Real lives

Latest stories from around Indonesia

 

2012

Preventing HIV Transmission from Mother to Child
Kaibena Kulua is a 23-year old mother who lives in Jayapura, in the Indonesian province of Papua. During her senior year of high school in 2005, a shocking news had hit her: she was tested positive for HIV.

One mistake, what price to pay?
Despite the obvious weaknesses in the system, efforts are being made to improve the way in which Indonesia deals with its youngest citizens who come into contact with the law.

One family’s drive to ensure clean water and sanitation for their village
In the village of Bakribo, Papua, more than 360 people had been living for almost 40 years without a decent supply of water.

Our dreams are coming true, the new school latrine...
I still remember that visit as it was good news for me and my friends because I was told by my teacher that our school would be provided with a new school latrine in the coming months.

London’s legacy reaches rural Indonesia
The schoolyard of primary school SDN29 in Ureng, Bone, in Indonesia’s South Sulawesi province is some 13,000 kilometres from the Olympic stadium in London, but it,s just as full of sporting excitement.

Exclusive breastfeeding, means breast milk, and nothing else
Exclusive breastfeeding is the single most effective intervention for preventing child deaths, yet according to the Demographic Health Survey exclusive breastfeeding rates have dropped over the past decade. Today, only one third of Indonesians exclusivel

Midwives are better equipped to improve their knowledge and community’s awareness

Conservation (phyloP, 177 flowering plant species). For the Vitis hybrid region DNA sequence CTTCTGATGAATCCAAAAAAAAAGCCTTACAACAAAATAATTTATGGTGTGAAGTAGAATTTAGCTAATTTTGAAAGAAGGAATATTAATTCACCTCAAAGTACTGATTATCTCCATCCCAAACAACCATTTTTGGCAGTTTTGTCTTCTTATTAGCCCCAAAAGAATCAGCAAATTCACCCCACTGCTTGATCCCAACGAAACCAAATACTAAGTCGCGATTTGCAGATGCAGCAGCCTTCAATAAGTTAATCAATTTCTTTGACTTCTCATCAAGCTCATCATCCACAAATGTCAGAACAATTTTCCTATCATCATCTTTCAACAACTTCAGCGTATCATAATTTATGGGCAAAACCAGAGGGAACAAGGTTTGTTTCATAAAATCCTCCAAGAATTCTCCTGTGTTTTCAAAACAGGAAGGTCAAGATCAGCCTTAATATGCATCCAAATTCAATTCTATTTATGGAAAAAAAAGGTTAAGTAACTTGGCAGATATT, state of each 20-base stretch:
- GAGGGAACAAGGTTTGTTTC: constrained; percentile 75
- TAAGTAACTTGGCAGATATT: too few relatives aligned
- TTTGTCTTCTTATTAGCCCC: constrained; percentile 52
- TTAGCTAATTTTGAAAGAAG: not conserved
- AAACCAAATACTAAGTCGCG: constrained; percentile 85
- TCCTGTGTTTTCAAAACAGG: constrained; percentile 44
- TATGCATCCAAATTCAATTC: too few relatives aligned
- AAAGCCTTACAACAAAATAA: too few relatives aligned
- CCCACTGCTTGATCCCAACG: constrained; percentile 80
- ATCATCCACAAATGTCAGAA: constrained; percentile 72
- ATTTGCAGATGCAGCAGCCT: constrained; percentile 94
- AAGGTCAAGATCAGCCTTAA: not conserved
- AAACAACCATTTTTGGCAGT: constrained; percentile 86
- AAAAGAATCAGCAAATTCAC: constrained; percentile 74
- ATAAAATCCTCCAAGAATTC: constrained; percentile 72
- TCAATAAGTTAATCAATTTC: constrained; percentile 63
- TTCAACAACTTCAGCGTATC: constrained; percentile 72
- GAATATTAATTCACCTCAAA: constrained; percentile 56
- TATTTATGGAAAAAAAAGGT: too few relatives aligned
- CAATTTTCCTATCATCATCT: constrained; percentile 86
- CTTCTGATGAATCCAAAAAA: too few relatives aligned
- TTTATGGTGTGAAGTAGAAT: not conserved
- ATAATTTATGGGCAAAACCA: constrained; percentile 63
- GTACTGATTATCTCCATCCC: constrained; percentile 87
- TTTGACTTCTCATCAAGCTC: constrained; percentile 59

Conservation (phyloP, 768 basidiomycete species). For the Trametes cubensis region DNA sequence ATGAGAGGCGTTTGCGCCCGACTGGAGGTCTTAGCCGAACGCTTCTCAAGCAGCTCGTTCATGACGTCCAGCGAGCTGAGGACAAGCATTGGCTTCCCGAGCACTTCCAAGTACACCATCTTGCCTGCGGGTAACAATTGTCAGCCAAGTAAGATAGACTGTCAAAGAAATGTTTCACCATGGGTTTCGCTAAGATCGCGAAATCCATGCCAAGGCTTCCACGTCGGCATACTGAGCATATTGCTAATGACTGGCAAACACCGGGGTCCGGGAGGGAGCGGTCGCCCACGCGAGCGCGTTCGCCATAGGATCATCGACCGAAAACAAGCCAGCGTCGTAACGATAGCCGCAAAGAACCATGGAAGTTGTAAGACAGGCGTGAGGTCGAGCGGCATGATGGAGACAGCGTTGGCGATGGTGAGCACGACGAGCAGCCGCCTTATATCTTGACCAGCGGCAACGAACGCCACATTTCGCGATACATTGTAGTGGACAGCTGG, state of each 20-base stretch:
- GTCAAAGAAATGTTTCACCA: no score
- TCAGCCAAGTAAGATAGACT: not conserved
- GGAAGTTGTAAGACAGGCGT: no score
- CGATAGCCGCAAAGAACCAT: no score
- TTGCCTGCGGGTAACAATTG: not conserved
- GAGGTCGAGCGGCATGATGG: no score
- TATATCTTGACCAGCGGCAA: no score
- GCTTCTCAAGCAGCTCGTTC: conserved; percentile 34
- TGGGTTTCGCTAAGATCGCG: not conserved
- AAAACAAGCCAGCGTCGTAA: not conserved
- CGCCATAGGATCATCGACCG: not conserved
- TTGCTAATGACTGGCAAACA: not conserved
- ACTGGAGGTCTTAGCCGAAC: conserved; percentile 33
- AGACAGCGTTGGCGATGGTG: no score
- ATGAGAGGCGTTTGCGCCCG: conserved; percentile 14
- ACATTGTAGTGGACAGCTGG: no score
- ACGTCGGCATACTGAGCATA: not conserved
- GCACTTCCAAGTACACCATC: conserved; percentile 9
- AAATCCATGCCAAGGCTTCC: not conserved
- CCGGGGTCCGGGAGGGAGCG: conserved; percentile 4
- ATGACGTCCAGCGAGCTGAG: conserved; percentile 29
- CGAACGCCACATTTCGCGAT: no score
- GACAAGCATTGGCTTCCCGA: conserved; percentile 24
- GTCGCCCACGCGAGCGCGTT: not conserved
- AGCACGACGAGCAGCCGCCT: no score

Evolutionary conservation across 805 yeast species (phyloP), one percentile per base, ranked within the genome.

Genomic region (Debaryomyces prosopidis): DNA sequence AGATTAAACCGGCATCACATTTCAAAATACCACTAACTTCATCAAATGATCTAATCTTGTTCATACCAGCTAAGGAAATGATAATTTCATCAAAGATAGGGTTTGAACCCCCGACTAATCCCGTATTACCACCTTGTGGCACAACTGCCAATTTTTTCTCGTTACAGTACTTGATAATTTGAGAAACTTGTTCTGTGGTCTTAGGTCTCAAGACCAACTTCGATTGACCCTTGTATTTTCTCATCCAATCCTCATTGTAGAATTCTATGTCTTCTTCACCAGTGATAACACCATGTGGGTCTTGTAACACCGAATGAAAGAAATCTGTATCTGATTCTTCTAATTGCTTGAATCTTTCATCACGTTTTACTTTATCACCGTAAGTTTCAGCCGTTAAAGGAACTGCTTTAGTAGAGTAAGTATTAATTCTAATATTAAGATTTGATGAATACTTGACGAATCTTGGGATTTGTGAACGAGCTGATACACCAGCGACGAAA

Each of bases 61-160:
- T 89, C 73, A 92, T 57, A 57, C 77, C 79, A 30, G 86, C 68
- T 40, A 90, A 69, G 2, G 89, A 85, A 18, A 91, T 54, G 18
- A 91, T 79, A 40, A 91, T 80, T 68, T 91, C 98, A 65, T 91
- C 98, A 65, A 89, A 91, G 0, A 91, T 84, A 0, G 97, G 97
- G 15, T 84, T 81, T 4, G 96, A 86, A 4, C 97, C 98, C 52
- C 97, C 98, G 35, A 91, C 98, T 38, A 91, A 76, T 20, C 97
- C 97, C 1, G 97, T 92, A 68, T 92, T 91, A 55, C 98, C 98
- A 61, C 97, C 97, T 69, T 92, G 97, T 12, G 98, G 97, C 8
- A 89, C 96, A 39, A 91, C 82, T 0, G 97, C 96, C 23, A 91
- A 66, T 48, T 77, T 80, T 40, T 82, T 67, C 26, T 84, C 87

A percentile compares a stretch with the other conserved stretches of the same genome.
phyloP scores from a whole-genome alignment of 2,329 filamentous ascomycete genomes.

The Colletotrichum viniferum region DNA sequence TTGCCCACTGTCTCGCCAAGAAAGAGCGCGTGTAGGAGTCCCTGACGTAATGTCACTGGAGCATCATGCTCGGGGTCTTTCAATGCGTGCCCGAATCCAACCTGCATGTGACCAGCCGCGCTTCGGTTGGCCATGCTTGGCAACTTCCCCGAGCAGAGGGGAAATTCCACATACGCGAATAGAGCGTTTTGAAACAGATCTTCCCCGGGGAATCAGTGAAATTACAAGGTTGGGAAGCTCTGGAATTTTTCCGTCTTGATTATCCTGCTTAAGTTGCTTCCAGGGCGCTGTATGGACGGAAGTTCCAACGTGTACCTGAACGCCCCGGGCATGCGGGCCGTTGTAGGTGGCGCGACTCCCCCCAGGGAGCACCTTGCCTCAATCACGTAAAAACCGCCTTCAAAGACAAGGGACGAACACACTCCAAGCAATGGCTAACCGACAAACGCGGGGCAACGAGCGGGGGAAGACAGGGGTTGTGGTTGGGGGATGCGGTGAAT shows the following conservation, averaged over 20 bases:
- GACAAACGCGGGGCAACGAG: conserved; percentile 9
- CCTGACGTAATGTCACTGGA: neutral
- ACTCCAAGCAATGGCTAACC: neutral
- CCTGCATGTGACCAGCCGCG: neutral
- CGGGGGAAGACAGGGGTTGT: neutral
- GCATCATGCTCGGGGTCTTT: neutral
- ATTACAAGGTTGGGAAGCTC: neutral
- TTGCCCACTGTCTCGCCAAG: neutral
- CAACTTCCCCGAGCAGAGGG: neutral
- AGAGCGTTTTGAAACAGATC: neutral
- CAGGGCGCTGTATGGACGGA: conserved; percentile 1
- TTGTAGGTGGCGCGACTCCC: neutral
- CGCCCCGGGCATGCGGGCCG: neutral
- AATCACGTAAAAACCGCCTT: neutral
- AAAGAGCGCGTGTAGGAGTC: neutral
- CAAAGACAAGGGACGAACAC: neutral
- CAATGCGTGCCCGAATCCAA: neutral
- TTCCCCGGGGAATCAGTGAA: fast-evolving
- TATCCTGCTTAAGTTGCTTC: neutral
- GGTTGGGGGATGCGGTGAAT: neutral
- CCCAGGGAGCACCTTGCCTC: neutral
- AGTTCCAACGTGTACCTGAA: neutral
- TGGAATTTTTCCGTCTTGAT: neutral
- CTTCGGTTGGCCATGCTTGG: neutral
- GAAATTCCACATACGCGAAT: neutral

Village midwives in Pemalang, and West Lombok are now better equipped to improve their service to women and children in their respective village, thanks to Nokia phone provided to them by UNICEF in partnership with Nokia and XL Axiata

In Indonesia, community-based approaches tackle deadly childhood diseases
Pneumonia and diarrhoea account for 2 million deaths among children under age 5 each year, a new UNICEF report reveals. But these diseases are preventable and, when they strike, treatable.

Back to school in Polman
After her father had passed away years ago and her mother had to go to another island to earn a living for the family, Ernia, a 13-year old girl who lives in the village of Batetangnga in Polman, was forced to drop out of school and take care of her youn

UNICEF Regional Director's visit to Tanah Papua
UNICEF Regional Director for East Asia and the Pacific, Dan Toole, visited Indonesia's Papua province this week, to see firsthand how UNICEF and its partners are tackling disparities in some of the most remote parts of the country.

Multiple Indicator Cluster Survey in Bahamyenti
Since the mid-1990s, with UNICEF’s support MICS has enabled more than 100 countries to produce statistically sound and internationally comparable estimates of a range of indicators in the areas of health, education, child protection and HIV/AIDS which hav

Malaria is an Old Story
Since 2010, with technical and financial assistance from UNICEF, the Government of Sabang has been organizing mass blood screening twice a year, in dry and rainy season in malaria foci sub-villages1.

Balancing the role of midwife and mother
In the suburbs of Banda Aceh, Rita Asmidar, a 33-year old midwife, is rushing through the rain toward the health post of Ulee Kareng sub-district, where she always starts her daily activities in the village of Ie Masen by reporting her attendance before o

Everyone benefits!
While parents can request a birth certificate free of charge from the Registry Office of their District within 60 days after birth, many families throughout Indonesia do not take advantage of this opportunity. This leaves a great number of children withou

 

 
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